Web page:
A fragrant type of rice grown in remote northeast India, known as Joha rice, not only prevents type 2 diabetes but is also rich in unsaturated fatty acids, which act against heart disease, found in scientists.
Diabetes is a major global health problem, affecting an estimated 537 million adults aged 20 to 79 years by 2021, according to the International Diabetes Federation. The number is predicted to rise to 783 million by 2045.
Early onset type 2 diabetes is on the rise but the condition can be reversed through lifestyle and dietary changes, including moderate consumption of white rice. Rice is a staple in many countries but it can affect blood sugar levels and increase the risk of diabetes.
Joha rice, a short grain, winter variety known for its unique aroma and taste, has attracted the attention of researchers at India’s Institute of Advanced Study in Science and Technology (IASST) because of the popular belief that those eat it regularly to avoid diabetes. and cardiovascular diseases.
“Such claims that indicate essential nutraceutical properties [health benefits] of Joha rice calls for scientific validation and that is how we started investigations in our laboratories,” said Rajlakshmi Devi, research leader and professor at IASST’s Life Sciences Division in Guwahati, capital of the northeastern state of Assam.
The IASST investigations show the presence of two unsaturated fatty acids, linoleic acid (omega-6) and linolenic (omega-3) acid, which are important for human health and should be included in foods because they are not naturally occurring. made by the human body, says Devi.
Joha rice has also been proven effective in lowering glucose levels and preventing the onset of diabetes in so-called “in vitro” laboratory tests and in mice.
This type of rice has been found to contain many antioxidants making it a “nutraceutical of choice” in diabetes management, according to India’s Department of Science and Technology. It says that many bioactive compounds found in Joha are reported to have antioxidant effects, control blood sugar levels and protect the heart.
“Since rice is a staple in the Asia Pacific region and is also widely consumed around the world, we believe that popularizing a type of rice with strong anti-diabetic activity like Joha will greatly help reduce prevalence of type 2 diabetes,” said Devi. SciDev.Net.
The failure of the pancreas to produce enough insulin, a hormone that maintains blood sugar levels and regulates the metabolism of carbohydrates, fats and proteins, results in type 2 diabetes, an extremely common condition.
In most cases, type 2 diabetes causes hyperglycemia (high blood sugar levels) or hyperlipidemia (high levels of lipids such as cholesterol and triglycerides).
In type 1 diabetes, the body’s immune system destroys the cells in the pancreas responsible for making insulin so that the hormone is no longer produced. Unlike type 2 diabetes there is no cure for type 1 diabetes, with treatment limited to regular monitoring and maintenance to ensure normal blood sugar levels.
According to Putlih Adzra Pautong, a researcher on nutrition at the International Rice Research Institute, the top ten countries for the prevalence of diabetes in 2021 have rice as their main food.
He believes the next big thing in rice research is nutrition, specifically finding diabetes-friendly low-glycemic rice varieties to reduce type 2 diabetes and related diseases in populations that consumes rice.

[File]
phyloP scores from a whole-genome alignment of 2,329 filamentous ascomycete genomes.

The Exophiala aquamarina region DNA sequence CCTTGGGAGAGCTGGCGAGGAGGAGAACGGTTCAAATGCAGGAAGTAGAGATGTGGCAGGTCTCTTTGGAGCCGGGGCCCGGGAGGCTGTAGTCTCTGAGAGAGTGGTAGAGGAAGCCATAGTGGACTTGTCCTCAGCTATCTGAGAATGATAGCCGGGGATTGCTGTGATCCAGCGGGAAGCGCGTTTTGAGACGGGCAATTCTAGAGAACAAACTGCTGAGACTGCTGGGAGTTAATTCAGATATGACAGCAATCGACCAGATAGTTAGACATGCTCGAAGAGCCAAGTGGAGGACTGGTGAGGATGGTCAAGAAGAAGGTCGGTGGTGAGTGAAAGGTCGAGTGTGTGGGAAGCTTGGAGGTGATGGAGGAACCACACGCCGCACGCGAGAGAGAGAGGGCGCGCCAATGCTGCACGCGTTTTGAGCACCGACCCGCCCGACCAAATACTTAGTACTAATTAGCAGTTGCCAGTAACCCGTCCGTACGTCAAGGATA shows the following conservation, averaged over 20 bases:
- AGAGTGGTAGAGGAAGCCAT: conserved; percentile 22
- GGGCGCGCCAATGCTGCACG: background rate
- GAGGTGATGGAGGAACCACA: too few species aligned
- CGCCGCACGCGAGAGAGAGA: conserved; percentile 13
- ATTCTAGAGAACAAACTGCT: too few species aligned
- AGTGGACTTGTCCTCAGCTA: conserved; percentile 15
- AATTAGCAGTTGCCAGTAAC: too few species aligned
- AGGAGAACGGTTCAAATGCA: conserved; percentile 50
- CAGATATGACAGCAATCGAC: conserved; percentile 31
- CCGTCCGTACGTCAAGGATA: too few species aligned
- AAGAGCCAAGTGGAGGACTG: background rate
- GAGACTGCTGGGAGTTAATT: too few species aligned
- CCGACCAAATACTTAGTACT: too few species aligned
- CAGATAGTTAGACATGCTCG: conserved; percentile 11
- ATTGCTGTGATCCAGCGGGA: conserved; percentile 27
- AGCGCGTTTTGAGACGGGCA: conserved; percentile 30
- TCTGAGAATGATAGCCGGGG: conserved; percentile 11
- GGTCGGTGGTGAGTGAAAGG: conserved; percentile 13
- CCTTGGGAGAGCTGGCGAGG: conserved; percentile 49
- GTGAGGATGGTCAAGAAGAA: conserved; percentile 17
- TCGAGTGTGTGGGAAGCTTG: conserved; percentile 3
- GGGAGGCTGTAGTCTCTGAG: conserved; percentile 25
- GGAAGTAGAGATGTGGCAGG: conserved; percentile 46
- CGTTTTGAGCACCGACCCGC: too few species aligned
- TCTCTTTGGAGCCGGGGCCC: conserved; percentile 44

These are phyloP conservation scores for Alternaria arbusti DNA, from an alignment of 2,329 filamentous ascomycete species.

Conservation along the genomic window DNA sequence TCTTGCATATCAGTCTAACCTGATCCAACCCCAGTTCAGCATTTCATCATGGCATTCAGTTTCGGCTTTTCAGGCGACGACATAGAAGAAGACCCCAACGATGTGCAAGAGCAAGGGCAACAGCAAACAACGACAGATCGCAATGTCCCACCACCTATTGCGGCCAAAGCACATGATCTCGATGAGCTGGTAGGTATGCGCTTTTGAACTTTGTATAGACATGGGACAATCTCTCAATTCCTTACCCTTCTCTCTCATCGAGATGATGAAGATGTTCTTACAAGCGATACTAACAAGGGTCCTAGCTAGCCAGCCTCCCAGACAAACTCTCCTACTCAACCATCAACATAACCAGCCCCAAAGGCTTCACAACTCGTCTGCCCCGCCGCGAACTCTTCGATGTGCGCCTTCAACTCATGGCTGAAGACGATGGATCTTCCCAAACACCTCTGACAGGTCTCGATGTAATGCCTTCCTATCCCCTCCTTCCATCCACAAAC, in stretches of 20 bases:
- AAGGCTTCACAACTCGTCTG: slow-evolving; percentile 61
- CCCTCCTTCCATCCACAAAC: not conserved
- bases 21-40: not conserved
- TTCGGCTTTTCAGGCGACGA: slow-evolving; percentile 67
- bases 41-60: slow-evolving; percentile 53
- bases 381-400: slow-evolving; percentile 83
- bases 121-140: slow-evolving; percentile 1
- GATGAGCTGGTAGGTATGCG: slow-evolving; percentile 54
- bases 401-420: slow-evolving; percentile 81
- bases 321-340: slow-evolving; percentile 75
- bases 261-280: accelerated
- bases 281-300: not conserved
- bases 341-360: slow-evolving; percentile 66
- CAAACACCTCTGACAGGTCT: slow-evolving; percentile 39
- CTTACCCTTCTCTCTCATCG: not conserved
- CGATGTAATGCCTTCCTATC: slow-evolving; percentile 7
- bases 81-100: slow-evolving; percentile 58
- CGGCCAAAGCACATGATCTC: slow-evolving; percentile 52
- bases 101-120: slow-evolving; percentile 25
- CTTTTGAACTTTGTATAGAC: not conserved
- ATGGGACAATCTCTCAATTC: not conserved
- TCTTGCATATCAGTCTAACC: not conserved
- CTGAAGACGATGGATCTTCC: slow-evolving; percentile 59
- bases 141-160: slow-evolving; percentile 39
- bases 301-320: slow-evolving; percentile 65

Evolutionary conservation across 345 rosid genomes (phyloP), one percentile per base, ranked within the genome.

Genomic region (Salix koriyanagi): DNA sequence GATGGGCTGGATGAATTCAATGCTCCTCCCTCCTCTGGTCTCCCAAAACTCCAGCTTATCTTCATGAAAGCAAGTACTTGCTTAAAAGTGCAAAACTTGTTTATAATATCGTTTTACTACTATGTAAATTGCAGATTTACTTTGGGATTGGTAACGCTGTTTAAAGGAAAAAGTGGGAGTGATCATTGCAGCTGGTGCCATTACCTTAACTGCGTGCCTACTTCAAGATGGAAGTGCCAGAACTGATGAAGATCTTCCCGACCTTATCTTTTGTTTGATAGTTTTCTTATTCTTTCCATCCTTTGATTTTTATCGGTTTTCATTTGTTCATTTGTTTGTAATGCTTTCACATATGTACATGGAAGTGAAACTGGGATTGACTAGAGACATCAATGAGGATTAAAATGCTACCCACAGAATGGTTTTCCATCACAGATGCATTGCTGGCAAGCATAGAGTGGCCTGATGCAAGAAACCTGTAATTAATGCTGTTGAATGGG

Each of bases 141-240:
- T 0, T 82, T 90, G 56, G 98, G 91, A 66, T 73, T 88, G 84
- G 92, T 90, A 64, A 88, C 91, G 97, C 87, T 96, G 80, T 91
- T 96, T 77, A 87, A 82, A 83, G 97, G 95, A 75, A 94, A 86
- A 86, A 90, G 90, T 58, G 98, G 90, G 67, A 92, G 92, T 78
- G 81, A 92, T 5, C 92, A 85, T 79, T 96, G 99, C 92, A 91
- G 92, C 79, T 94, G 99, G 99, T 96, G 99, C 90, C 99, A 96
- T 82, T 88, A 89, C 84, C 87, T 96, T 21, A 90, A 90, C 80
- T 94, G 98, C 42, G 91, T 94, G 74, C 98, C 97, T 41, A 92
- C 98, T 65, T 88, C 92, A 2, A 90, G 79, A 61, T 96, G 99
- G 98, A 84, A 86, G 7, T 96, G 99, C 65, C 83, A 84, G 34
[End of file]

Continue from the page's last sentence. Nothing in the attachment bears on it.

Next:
Rats induced to become diabetic were cured when placed on a Joha rice diet and showed higher levels of insulin in their blood and improved sugar metabolism, compared to diabetic rats fed other different from rice, says Devi.
Convincing rice farmers
Efforts are now underway to increase demand for Joha and encourage farmers to grow more of the variety.
“Farmers are not ready to cultivate it because they do not have full knowledge about the nutraceutical potential of Joha rice,” explained Devi.
“It would be very helpful if there were government policies to increase awareness of the potential of Joha rice among farmers and also give them incentives to grow it.”
Abdul Fiyaz R, senior scientist at the Indian Council for Agricultural Research, says that popularizing Joha rice should not be difficult because it “not only offers a good option for diabetics but also delights the senses with attractive aroma and tender texture, which make it a culinary. treasure.”
“Several studies have shown that the aromatic compounds found in Joha rice not only enhance its flavor profile but also have potential health benefits – the combination of aroma and beneficial nutrients makes it a attractive option,” said Fiyaz, who has expertise in rice varieties and plant breeding. , told SciDev.Net.
“Among other traditional foods endemic to India, Joha rice is known to lower blood glucose and prevent the onset of diabetes,” said Ganesh Bagler, professor of computational gastronomy at the Indraprastha Institute of Information Technology in New Delhi.
“Given the diabetes burden facing India – 77 million individuals have diabetes in India in 2019 which is expected to rise to over 134 million by 2045 – it is important that Joha rice and similar foods, which is known to work against the condition to be reached, to be popular and included in dietary interventions,” Bagler told SciDev.Net.
Citation: Indian rice variety found to have valuable antioxidants, helps prevent diabetes (2023, July 10) retrieved 10 July 2023 from https://phys.org/news/2023-07-indian-rice- variety-valuable-antioxidants.html
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